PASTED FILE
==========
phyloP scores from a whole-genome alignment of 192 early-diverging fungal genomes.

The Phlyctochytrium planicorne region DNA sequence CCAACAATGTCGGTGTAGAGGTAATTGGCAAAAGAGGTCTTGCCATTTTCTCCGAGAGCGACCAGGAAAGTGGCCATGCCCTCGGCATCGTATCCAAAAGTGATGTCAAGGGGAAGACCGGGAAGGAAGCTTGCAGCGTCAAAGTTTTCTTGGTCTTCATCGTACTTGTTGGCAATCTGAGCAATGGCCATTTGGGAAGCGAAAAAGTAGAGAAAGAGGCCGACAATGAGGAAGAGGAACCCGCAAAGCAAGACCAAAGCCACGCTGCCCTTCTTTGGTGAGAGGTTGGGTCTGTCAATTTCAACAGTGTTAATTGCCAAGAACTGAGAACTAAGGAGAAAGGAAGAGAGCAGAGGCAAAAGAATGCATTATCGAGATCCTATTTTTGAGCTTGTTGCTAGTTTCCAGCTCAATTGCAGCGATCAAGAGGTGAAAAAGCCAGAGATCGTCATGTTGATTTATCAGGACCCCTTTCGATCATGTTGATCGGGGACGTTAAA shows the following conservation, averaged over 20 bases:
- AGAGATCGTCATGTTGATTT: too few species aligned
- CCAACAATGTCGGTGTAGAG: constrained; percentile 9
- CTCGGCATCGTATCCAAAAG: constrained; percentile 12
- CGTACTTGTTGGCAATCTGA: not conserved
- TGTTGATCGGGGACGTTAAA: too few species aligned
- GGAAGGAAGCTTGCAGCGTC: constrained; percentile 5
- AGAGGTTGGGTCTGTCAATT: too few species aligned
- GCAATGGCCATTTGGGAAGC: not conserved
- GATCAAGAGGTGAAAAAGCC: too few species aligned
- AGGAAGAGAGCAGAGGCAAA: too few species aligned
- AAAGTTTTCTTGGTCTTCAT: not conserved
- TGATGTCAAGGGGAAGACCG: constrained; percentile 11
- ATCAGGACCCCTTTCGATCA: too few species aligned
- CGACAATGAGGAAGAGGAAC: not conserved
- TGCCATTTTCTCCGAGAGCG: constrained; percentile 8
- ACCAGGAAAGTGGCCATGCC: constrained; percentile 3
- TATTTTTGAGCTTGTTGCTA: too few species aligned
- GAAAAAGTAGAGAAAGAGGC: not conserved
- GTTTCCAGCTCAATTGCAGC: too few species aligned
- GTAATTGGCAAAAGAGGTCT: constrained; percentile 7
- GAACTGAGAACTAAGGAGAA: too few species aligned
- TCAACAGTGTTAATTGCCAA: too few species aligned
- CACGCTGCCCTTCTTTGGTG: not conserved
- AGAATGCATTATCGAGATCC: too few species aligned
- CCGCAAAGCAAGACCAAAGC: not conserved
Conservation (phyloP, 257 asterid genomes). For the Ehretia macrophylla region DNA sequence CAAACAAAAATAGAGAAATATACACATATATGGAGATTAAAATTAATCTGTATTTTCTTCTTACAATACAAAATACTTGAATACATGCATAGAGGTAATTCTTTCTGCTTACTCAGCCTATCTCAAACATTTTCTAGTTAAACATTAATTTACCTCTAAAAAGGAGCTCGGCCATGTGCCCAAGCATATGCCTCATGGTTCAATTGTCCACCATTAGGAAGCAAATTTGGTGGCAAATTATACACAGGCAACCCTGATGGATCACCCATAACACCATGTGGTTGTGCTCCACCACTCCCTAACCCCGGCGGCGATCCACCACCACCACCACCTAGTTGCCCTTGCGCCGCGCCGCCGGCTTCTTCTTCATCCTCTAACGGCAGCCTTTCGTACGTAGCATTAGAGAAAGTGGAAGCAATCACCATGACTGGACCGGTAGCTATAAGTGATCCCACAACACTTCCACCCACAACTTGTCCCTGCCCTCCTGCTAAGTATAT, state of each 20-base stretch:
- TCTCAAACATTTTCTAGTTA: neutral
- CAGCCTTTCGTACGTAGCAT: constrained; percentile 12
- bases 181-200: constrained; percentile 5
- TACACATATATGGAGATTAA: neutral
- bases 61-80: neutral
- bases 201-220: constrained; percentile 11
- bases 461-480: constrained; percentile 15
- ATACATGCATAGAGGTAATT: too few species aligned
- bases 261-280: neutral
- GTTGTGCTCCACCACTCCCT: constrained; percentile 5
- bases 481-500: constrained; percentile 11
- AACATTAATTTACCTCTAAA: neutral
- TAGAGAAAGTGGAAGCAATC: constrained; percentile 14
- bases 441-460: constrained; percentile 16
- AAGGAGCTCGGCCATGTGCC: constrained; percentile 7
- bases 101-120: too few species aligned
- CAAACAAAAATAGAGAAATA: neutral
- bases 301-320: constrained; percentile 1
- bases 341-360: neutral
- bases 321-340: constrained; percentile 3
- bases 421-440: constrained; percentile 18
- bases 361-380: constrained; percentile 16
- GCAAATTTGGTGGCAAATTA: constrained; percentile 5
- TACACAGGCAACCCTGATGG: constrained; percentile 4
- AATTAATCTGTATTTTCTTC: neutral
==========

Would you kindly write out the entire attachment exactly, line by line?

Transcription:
phyloP scores from a whole-genome alignment of 192 early-diverging fungal genomes.

The Phlyctochytrium planicorne region DNA sequence CCAACAATGTCGGTGTAGAGGTAATTGGCAAAAGAGGTCTTGCCATTTTCTCCGAGAGCGACCAGGAAAGTGGCCATGCCCTCGGCATCGTATCCAAAAGTGATGTCAAGGGGAAGACCGGGAAGGAAGCTTGCAGCGTCAAAGTTTTCTTGGTCTTCATCGTACTTGTTGGCAATCTGAGCAATGGCCATTTGGGAAGCGAAAAAGTAGAGAAAGAGGCCGACAATGAGGAAGAGGAACCCGCAAAGCAAGACCAAAGCCACGCTGCCCTTCTTTGGTGAGAGGTTGGGTCTGTCAATTTCAACAGTGTTAATTGCCAAGAACTGAGAACTAAGGAGAAAGGAAGAGAGCAGAGGCAAAAGAATGCATTATCGAGATCCTATTTTTGAGCTTGTTGCTAGTTTCCAGCTCAATTGCAGCGATCAAGAGGTGAAAAAGCCAGAGATCGTCATGTTGATTTATCAGGACCCCTTTCGATCATGTTGATCGGGGACGTTAAA shows the following conservation, averaged over 20 bases:
- AGAGATCGTCATGTTGATTT: too few species aligned
- CCAACAATGTCGGTGTAGAG: constrained; percentile 9
- CTCGGCATCGTATCCAAAAG: constrained; percentile 12
- CGTACTTGTTGGCAATCTGA: not conserved
- TGTTGATCGGGGACGTTAAA: too few species aligned
- GGAAGGAAGCTTGCAGCGTC: constrained; percentile 5
- AGAGGTTGGGTCTGTCAATT: too few species aligned
- GCAATGGCCATTTGGGAAGC: not conserved
- GATCAAGAGGTGAAAAAGCC: too few species aligned
- AGGAAGAGAGCAGAGGCAAA: too few species aligned
- AAAGTTTTCTTGGTCTTCAT: not conserved
- TGATGTCAAGGGGAAGACCG: constrained; percentile 11
- ATCAGGACCCCTTTCGATCA: too few species aligned
- CGACAATGAGGAAGAGGAAC: not conserved
- TGCCATTTTCTCCGAGAGCG: constrained; percentile 8
- ACCAGGAAAGTGGCCATGCC: constrained; percentile 3
- TATTTTTGAGCTTGTTGCTA: too few species aligned
- GAAAAAGTAGAGAAAGAGGC: not conserved
- GTTTCCAGCTCAATTGCAGC: too few species aligned
- GTAATTGGCAAAAGAGGTCT: constrained; percentile 7
- GAACTGAGAACTAAGGAGAA: too few species aligned
- TCAACAGTGTTAATTGCCAA: too few species aligned
- CACGCTGCCCTTCTTTGGTG: not conserved
- AGAATGCATTATCGAGATCC: too few species aligned
- CCGCAAAGCAAGACCAAAGC: not conserved
Conservation (phyloP, 257 asterid genomes). For the Ehretia macrophylla region DNA sequence CAAACAAAAATAGAGAAATATACACATATATGGAGATTAAAATTAATCTGTATTTTCTTCTTACAATACAAAATACTTGAATACATGCATAGAGGTAATTCTTTCTGCTTACTCAGCCTATCTCAAACATTTTCTAGTTAAACATTAATTTACCTCTAAAAAGGAGCTCGGCCATGTGCCCAAGCATATGCCTCATGGTTCAATTGTCCACCATTAGGAAGCAAATTTGGTGGCAAATTATACACAGGCAACCCTGATGGATCACCCATAACACCATGTGGTTGTGCTCCACCACTCCCTAACCCCGGCGGCGATCCACCACCACCACCACCTAGTTGCCCTTGCGCCGCGCCGCCGGCTTCTTCTTCATCCTCTAACGGCAGCCTTTCGTACGTAGCATTAGAGAAAGTGGAAGCAATCACCATGACTGGACCGGTAGCTATAAGTGATCCCACAACACTTCCACCCACAACTTGTCCCTGCCCTCCTGCTAAGTATAT, state of each 20-base stretch:
- TCTCAAACATTTTCTAGTTA: neutral
- CAGCCTTTCGTACGTAGCAT: constrained; percentile 12
- bases 181-200: constrained; percentile 5
- TACACATATATGGAGATTAA: neutral
- bases 61-80: neutral
- bases 201-220: constrained; percentile 11
- bases 461-480: constrained; percentile 15
- ATACATGCATAGAGGTAATT: too few species aligned
- bases 261-280: neutral
- GTTGTGCTCCACCACTCCCT: constrained; percentile 5
- bases 481-500: constrained; percentile 11
- AACATTAATTTACCTCTAAA: neutral
- TAGAGAAAGTGGAAGCAATC: constrained; percentile 14
- bases 441-460: constrained; percentile 16
- AAGGAGCTCGGCCATGTGCC: constrained; percentile 7
- bases 101-120: too few species aligned
- CAAACAAAAATAGAGAAATA: neutral
- bases 301-320: constrained; percentile 1
- bases 341-360: neutral
- bases 321-340: constrained; percentile 3
- bases 421-440: constrained; percentile 18
- bases 361-380: constrained; percentile 16
- GCAAATTTGGTGGCAAATTA: constrained; percentile 5
- TACACAGGCAACCCTGATGG: constrained; percentile 4
- AATTAATCTGTATTTTCTTC: neutral